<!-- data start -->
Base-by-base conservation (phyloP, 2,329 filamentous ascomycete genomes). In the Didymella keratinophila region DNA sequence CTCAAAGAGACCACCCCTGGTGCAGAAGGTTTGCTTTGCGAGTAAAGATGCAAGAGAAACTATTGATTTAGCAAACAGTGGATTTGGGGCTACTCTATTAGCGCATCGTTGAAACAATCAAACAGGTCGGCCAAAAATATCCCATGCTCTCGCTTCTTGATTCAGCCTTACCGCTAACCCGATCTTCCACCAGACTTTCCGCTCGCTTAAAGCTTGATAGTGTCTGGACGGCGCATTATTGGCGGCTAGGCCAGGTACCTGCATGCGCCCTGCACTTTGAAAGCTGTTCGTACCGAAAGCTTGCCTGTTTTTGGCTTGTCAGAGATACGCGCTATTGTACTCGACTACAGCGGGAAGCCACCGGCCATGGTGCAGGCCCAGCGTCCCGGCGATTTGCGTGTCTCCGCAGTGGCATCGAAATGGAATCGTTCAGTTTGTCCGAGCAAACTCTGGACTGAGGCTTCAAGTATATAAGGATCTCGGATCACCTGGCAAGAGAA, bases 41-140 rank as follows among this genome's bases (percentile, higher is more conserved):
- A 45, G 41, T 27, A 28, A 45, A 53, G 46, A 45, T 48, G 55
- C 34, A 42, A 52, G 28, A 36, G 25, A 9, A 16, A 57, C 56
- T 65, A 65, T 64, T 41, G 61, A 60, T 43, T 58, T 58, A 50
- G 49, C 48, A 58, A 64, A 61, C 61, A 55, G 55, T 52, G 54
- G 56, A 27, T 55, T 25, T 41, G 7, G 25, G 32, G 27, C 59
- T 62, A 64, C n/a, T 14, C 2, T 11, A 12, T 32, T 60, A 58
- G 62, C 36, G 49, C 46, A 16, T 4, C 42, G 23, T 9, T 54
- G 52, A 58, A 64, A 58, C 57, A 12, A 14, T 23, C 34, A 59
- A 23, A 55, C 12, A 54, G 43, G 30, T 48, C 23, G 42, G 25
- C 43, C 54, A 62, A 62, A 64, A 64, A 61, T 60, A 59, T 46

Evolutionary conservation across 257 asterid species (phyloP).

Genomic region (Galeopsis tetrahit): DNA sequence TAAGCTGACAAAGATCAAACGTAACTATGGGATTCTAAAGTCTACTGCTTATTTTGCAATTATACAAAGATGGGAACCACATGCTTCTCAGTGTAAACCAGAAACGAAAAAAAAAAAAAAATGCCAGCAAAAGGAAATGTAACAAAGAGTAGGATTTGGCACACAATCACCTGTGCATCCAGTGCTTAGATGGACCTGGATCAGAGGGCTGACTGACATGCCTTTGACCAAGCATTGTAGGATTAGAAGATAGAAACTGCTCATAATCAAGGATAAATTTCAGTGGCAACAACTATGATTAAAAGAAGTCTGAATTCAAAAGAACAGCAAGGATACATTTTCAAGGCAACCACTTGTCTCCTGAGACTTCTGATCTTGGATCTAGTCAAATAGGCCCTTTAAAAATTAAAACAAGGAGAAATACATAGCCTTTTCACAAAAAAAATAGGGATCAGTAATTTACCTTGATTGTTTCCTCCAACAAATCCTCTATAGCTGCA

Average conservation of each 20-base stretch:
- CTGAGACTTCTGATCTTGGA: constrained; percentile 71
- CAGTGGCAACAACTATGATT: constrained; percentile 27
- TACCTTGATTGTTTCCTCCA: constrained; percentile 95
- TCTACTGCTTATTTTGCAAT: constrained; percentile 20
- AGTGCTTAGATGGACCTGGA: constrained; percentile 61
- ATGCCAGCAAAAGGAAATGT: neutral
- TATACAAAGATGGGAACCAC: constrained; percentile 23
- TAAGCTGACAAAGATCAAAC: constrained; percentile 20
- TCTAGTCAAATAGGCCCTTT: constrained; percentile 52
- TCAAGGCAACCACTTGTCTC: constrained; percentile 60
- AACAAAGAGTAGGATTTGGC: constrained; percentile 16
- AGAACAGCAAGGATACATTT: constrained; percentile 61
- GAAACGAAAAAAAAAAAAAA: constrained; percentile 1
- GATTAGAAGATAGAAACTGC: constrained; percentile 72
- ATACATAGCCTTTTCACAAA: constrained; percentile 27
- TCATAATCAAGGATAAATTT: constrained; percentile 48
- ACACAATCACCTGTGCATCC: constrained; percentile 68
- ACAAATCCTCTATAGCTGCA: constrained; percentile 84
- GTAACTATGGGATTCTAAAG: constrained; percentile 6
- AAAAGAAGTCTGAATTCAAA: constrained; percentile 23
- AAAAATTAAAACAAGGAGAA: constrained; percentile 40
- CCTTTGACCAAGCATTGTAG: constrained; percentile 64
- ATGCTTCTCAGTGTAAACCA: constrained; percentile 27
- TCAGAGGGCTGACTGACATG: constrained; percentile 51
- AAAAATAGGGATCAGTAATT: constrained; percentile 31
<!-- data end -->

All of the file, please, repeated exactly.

Base-by-base conservation (phyloP, 2,329 filamentous ascomycete genomes). In the Didymella keratinophila region DNA sequence CTCAAAGAGACCACCCCTGGTGCAGAAGGTTTGCTTTGCGAGTAAAGATGCAAGAGAAACTATTGATTTAGCAAACAGTGGATTTGGGGCTACTCTATTAGCGCATCGTTGAAACAATCAAACAGGTCGGCCAAAAATATCCCATGCTCTCGCTTCTTGATTCAGCCTTACCGCTAACCCGATCTTCCACCAGACTTTCCGCTCGCTTAAAGCTTGATAGTGTCTGGACGGCGCATTATTGGCGGCTAGGCCAGGTACCTGCATGCGCCCTGCACTTTGAAAGCTGTTCGTACCGAAAGCTTGCCTGTTTTTGGCTTGTCAGAGATACGCGCTATTGTACTCGACTACAGCGGGAAGCCACCGGCCATGGTGCAGGCCCAGCGTCCCGGCGATTTGCGTGTCTCCGCAGTGGCATCGAAATGGAATCGTTCAGTTTGTCCGAGCAAACTCTGGACTGAGGCTTCAAGTATATAAGGATCTCGGATCACCTGGCAAGAGAA, bases 41-140 rank as follows among this genome's bases (percentile, higher is more conserved):
- A 45, G 41, T 27, A 28, A 45, A 53, G 46, A 45, T 48, G 55
- C 34, A 42, A 52, G 28, A 36, G 25, A 9, A 16, A 57, C 56
- T 65, A 65, T 64, T 41, G 61, A 60, T 43, T 58, T 58, A 50
- G 49, C 48, A 58, A 64, A 61, C 61, A 55, G 55, T 52, G 54
- G 56, A 27, T 55, T 25, T 41, G 7, G 25, G 32, G 27, C 59
- T 62, A 64, C n/a, T 14, C 2, T 11, A 12, T 32, T 60, A 58
- G 62, C 36, G 49, C 46, A 16, T 4, C 42, G 23, T 9, T 54
- G 52, A 58, A 64, A 58, C 57, A 12, A 14, T 23, C 34, A 59
- A 23, A 55, C 12, A 54, G 43, G 30, T 48, C 23, G 42, G 25
- C 43, C 54, A 62, A 62, A 64, A 64, A 61, T 60, A 59, T 46

Evolutionary conservation across 257 asterid species (phyloP).

Genomic region (Galeopsis tetrahit): DNA sequence TAAGCTGACAAAGATCAAACGTAACTATGGGATTCTAAAGTCTACTGCTTATTTTGCAATTATACAAAGATGGGAACCACATGCTTCTCAGTGTAAACCAGAAACGAAAAAAAAAAAAAAATGCCAGCAAAAGGAAATGTAACAAAGAGTAGGATTTGGCACACAATCACCTGTGCATCCAGTGCTTAGATGGACCTGGATCAGAGGGCTGACTGACATGCCTTTGACCAAGCATTGTAGGATTAGAAGATAGAAACTGCTCATAATCAAGGATAAATTTCAGTGGCAACAACTATGATTAAAAGAAGTCTGAATTCAAAAGAACAGCAAGGATACATTTTCAAGGCAACCACTTGTCTCCTGAGACTTCTGATCTTGGATCTAGTCAAATAGGCCCTTTAAAAATTAAAACAAGGAGAAATACATAGCCTTTTCACAAAAAAAATAGGGATCAGTAATTTACCTTGATTGTTTCCTCCAACAAATCCTCTATAGCTGCA

Average conservation of each 20-base stretch:
- CTGAGACTTCTGATCTTGGA: constrained; percentile 71
- CAGTGGCAACAACTATGATT: constrained; percentile 27
- TACCTTGATTGTTTCCTCCA: constrained; percentile 95
- TCTACTGCTTATTTTGCAAT: constrained; percentile 20
- AGTGCTTAGATGGACCTGGA: constrained; percentile 61
- ATGCCAGCAAAAGGAAATGT: neutral
- TATACAAAGATGGGAACCAC: constrained; percentile 23
- TAAGCTGACAAAGATCAAAC: constrained; percentile 20
- TCTAGTCAAATAGGCCCTTT: constrained; percentile 52
- TCAAGGCAACCACTTGTCTC: constrained; percentile 60
- AACAAAGAGTAGGATTTGGC: constrained; percentile 16
- AGAACAGCAAGGATACATTT: constrained; percentile 61
- GAAACGAAAAAAAAAAAAAA: constrained; percentile 1
- GATTAGAAGATAGAAACTGC: constrained; percentile 72
- ATACATAGCCTTTTCACAAA: constrained; percentile 27
- TCATAATCAAGGATAAATTT: constrained; percentile 48
- ACACAATCACCTGTGCATCC: constrained; percentile 68
- ACAAATCCTCTATAGCTGCA: constrained; percentile 84
- GTAACTATGGGATTCTAAAG: constrained; percentile 6
- AAAAGAAGTCTGAATTCAAA: constrained; percentile 23
- AAAAATTAAAACAAGGAGAA: constrained; percentile 40
- CCTTTGACCAAGCATTGTAG: constrained; percentile 64
- ATGCTTCTCAGTGTAAACCA: constrained; percentile 27
- TCAGAGGGCTGACTGACATG: constrained; percentile 51
- AAAAATAGGGATCAGTAATT: constrained; percentile 31